The Disney Princess Project: “Mulan”

You don't meet a girl like that every dynastyPreviously:
Snow White and the Seven Dwarfs
Cinderella
Sleeping Beauty
Beauty and the Beast
Pocahontas
Hercules
Atlantis: The Lost Empire
The Little Mermaid
The Princess and the Frog
Brave
Tangled

I am not done writing about this movie.

“Mulan” is possibly the last great animated film Disney made during its “Renaissance.” The film features a unique visual design that works well for the story, like in “Hercules.” The film also features a terrific lead female character and several fascinating characters that enrich the film.

Mulan (Ming-Na Wen) is the daughter of Fa Zhou (Soon-Tek Oh), who has previously served in the Imperial Army in China. Shan-Yu (Miguel Ferrer) and the Huns have invaded China, meaning that the men in China’s families are being called to serve in the Imperial Army. Mulan, who earlier in the day was called a disgrace by a matchmaker, is horrified by the idea of her father serving in the army. During the night, she decides to disguise herself as a man and take her father’s place in the army. Gong-ringer Mushu (Eddie Murphy) goes to get Mulan in place of the Great Stone Dragon in hopes of becoming a family guardian. When he teams up Mulan, they go to the army camp and meet Yao (Harvey Fierstein), Ling (Gedde Watanabe) and Chien-Po (Jerry Tondo). The troops, under the leadership of Captain Li Shang (BD Wong), prepare to be ready to defeat the Huns.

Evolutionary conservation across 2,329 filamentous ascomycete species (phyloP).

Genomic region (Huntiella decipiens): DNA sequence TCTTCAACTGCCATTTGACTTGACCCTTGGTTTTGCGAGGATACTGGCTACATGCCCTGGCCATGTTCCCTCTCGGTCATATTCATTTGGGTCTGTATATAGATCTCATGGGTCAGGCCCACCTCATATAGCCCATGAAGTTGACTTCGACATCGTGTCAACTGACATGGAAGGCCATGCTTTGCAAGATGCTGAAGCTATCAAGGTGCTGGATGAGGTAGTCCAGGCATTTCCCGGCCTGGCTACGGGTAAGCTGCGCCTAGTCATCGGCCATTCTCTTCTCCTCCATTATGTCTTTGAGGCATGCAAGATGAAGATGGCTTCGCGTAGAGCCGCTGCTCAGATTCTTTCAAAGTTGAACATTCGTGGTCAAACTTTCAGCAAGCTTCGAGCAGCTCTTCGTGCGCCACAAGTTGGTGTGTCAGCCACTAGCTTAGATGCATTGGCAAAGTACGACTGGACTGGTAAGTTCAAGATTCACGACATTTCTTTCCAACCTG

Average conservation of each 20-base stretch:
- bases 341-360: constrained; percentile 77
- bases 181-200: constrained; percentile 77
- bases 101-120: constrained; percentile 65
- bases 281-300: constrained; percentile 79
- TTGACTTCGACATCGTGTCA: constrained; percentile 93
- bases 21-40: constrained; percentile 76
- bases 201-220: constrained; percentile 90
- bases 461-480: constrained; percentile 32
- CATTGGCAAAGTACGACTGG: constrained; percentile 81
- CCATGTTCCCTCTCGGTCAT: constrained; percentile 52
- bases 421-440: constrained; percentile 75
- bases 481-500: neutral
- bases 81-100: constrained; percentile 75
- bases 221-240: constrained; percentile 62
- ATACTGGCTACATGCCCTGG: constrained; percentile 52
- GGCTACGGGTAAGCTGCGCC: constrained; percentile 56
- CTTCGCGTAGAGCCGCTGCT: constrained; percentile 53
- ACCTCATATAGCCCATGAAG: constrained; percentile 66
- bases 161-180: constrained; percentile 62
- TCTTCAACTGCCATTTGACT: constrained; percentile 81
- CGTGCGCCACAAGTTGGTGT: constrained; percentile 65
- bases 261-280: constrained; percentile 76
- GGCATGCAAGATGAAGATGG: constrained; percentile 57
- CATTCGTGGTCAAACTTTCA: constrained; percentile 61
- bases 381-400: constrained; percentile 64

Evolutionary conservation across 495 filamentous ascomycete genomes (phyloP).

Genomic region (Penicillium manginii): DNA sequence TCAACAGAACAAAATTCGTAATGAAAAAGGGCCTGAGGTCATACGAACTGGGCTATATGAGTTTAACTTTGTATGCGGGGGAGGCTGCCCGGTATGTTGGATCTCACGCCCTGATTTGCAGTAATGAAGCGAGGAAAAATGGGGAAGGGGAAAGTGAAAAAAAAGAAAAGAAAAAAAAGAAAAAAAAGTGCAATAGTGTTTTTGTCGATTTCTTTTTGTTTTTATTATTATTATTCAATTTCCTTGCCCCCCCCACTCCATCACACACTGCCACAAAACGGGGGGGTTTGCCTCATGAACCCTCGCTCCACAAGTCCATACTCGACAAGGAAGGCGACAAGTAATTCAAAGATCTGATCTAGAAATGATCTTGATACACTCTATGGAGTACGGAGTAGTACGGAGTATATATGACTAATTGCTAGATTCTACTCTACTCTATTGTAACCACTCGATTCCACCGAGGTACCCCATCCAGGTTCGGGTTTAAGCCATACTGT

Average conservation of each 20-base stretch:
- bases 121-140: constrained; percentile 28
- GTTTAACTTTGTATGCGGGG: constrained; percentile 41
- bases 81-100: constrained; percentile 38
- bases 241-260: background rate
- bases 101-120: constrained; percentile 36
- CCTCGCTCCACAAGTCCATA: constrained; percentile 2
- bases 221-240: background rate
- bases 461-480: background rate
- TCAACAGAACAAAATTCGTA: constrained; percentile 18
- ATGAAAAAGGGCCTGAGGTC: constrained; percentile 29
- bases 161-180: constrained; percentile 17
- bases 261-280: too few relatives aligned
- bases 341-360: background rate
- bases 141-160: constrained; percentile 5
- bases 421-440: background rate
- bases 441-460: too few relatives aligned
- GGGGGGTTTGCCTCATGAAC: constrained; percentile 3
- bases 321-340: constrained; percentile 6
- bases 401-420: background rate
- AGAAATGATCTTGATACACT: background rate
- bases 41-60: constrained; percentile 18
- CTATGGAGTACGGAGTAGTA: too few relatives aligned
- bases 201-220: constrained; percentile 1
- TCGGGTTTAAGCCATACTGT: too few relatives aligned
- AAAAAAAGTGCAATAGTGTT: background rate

The most striking aspect of the film is how the characters grow throughout the movie. Yao, Ling and Chien-Po grow to be loyal and competent soldiers over the course of the film. Shang grows to being able to respect Mulan as a woman. Mushu is able to think of other people instead of himself. Mulan grows from a clumsy girl everyone views as a screw-up as the hero of China. In the end of the film, the main characters have grown since they’re introduced and none of them feel like they kill the feeling of the film.

“Mulan” also features great songs by Matthew Wilder and David Zippel. Each of the songs in the film are memorable and work well to reveal a bit of the characters and the world they lived in.